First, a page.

I saw a movie on Thursday, and it made me crazy.
The movie was Julia Ducournau’s Raw. It’s about a young veterinary student who becomes a cannibal. It’s the best new film I’ve seen twenty years.
I’m going to skip the traditional accolades here. There are too many writers who are far better at describing why the film is great than I would be.
And reviewing is not what I do on this blog. I will sometimes point you toward things I like, but mostly it’s a bizarre show and tell with a bit of futurism.
So I will instead describe my reaction to Raw, and that will serve as my review.
It will also demonstrate how crazy I am when it comes to good storytelling.
Or just how crazy I am.
First, you should know something about me: I love movies. I love them enough to have spent a significant portion of my life trying to write them. Every time I walk into a theater (a lot), I’m hoping the artists behind the film will truly transport me to another place/time/experience.
It rarely happens. That’s OK; it’s a damn hard thing to do. And I can have a perfectly fun time watching a movie even if it doesn’t pull my brain out my skull and stomp on it.
But I’m always hoping.
I love all good storytelling, but when I see the work of a writer-director at the height of her powers—in this case, higher than most anyone’s powers—it destroys me. Have you ever driven to another city to see your favorite band play? Or your favorite team? You do this because it lights you up inside. That’s film for me.
Consider also (and if you read this blog, you already know) that I love the dark, the macabre, the exploration of the strange.
So when I read that a French film involving cannibalism was getting wild reviews and winning prizes at every film festival, I knew I had to go see it. Atlanta’s Midtown Art theater picked it up, and I made plans to go on the last night of its run here.
I expected to enjoy it. Maybe even love it. I had no idea.
Ok, are you ready for my crazy? Remember what I said about myself and film, and be kind with your judgment.
My friend and I arrive at the theater. Tickets, find seats, lights down, commercials, previews, blah, the movie starts.
Within the first ten minutes, I knew it was going to be one of my favorite films, and I haven’t added anything to that list in at least ten years.
By midpoint in the film, I got sad because I realized I could never watch it again for the first time.
Yeah. I’m not kidding. I actually had this thought. (remember what I said about judgment, please)
Before it was over, I was furious at myself for waiting until the last night of the film’s run to see it.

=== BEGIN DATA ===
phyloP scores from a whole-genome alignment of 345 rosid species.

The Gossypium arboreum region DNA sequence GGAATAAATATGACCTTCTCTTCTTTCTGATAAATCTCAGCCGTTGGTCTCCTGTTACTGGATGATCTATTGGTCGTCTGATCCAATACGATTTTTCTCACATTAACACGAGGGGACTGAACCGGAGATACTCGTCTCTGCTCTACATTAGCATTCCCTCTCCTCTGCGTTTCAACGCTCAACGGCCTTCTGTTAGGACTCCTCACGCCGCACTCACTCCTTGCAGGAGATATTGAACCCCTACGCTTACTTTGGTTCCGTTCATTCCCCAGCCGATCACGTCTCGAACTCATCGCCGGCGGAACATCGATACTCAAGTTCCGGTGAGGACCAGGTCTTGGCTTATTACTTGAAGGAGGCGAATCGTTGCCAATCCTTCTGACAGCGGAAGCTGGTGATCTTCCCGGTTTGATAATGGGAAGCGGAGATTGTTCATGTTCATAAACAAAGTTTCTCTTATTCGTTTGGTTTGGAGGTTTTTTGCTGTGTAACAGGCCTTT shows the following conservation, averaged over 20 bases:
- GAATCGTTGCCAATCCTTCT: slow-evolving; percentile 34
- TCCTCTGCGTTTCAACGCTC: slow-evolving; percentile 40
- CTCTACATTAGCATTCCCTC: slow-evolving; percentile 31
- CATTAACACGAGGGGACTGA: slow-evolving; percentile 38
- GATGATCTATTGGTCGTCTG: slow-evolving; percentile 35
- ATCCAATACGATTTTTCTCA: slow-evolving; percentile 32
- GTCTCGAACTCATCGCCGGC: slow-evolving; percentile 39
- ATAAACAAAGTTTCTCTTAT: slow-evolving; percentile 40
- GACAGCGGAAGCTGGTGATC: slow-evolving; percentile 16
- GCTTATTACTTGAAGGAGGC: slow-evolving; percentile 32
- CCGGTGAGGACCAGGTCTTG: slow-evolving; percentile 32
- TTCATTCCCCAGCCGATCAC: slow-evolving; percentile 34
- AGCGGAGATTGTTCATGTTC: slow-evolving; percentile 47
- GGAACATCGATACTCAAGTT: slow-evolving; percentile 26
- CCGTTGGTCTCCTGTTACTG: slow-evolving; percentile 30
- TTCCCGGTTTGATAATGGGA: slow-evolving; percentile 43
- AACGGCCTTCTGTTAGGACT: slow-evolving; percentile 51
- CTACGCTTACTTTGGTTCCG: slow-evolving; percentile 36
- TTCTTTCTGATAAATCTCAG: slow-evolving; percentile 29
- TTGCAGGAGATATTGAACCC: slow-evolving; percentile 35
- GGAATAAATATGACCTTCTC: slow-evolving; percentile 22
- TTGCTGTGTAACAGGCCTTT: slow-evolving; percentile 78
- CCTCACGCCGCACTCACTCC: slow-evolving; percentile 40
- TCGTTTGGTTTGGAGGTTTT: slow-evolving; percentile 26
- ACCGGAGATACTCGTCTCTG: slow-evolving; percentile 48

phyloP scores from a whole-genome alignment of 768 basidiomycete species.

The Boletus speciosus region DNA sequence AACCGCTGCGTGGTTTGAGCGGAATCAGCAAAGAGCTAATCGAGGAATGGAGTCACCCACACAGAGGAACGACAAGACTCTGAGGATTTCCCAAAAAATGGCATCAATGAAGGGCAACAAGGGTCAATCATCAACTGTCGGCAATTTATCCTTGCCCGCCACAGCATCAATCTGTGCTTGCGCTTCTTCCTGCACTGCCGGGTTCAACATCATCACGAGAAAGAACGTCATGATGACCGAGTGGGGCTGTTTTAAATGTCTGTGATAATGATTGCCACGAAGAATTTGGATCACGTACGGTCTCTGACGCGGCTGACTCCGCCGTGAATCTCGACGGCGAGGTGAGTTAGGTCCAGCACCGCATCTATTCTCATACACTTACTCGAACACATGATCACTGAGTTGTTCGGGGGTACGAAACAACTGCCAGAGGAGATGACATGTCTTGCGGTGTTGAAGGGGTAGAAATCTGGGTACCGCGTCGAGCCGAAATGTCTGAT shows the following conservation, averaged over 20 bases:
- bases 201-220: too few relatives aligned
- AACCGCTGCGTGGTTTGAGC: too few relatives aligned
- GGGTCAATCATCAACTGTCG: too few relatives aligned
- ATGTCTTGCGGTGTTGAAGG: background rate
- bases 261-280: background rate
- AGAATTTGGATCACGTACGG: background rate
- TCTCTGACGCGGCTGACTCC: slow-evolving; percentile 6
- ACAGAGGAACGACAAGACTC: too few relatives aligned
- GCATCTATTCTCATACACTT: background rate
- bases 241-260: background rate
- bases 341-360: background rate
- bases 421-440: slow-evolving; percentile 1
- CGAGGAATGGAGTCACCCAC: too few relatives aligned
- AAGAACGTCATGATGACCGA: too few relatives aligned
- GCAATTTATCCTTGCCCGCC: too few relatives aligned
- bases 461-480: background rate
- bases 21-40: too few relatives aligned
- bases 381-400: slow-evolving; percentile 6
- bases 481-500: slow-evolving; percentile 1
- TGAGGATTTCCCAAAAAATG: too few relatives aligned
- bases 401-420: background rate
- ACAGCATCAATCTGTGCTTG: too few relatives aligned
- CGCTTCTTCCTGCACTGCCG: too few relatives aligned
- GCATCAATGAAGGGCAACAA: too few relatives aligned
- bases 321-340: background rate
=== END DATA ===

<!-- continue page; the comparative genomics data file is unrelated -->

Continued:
I felt dizzy walking out of the theater. Let me be clear: I don’t mean metaphorically dizzy. I don’t mean “dizzy with the possibilities of cinema.” I mean literally dizzy.
Ok, a little hyperbole there. I wasn’t about to fall over. But I do recall feeling like I couldn’t focus on anything around me.
Over the course of the weekend, I couldn’t stop thinking about it. I searched online to find the next closest showing to Atlanta. The answer: Knoxville, a three-hour drive away.
If it were physically possible to drive out of Atlanta anymore, I would have made the trip. But with traffic, the only way to get out of this city is by aircraft or horseback, and I have neither.
I could write for hours on this movie, but I’ll spare you the essay and simply note the most amazing of many amazing things about Raw:
You watch this film about a girl who becomes a cannibal, yet you never fail—not for one single frame of the film—to empathize with her completely. Not for one second.
Can you understand what magic that is?
She never becomes an other. She never becomes a thing. Whether she’s suffering through a wild hazing ritual, insane party, a class, or a meal of human flesh, you aren’t just watching her. You are her.
Calling it a cannibal movie or even a horror movie doesn’t do it justice.
It’s bewildering—almost upsetting—to think that this is Julia Ducournau’s directorial debut. She wrote the movie too. Is she a sorcerer? People are comparing her to Cronenberg because of the body horror, but I never saw Cronenberg make something this beautiful.
Normally, this would be the part of the post where I beg you to rush out and see it. I won’t do that. For one, it’s mostly gone from theaters. If you’re lucky enough to be somewhere it’s still playing, go for it, but you’re more likely to watch it at home on your TV a few months from now. The cinematography and sound—a big part of that masterful, empathy-inducing character POV—will have only a tiny fraction of the effect it should.
You’ll probably enjoy Raw, but you won’t go wild for it. You’ll check your phone thirty times during the film, hit pause, get up for food, etc. That’s ok. It’s the way of things. I do it too when I’m home.
You’re also not as crazy as me (about film?). So Raw likely won’t pull your brain out of your skull and stomp on it. That’s ok too.
So if I’m not telling you to rush out and see it, why even write a post about it?
Partly because this blog is a show and tell for the bizarre, and in this case, that’s me.
Partly because I often hear people say that Hollywood is out of ideas. And though this is not a Hollywood film, it shows that brilliant films still get made.
And partly because it’s the only way I have to praise the film. I can’t build a monument to honor it (I could, but I won’t). I can’t drag people to the theater to see it. But when something knocks me for a loop like this, I have to do something, even if it’s just to toss ineffectual words into the internet void.
So that’s it. Back to the norm. Donuts and robots, you know.
But last Thursday, I watched a movie and thought I’ve never seen anything like this.
And I’ve seen everything.
(I’ve seen all the movies)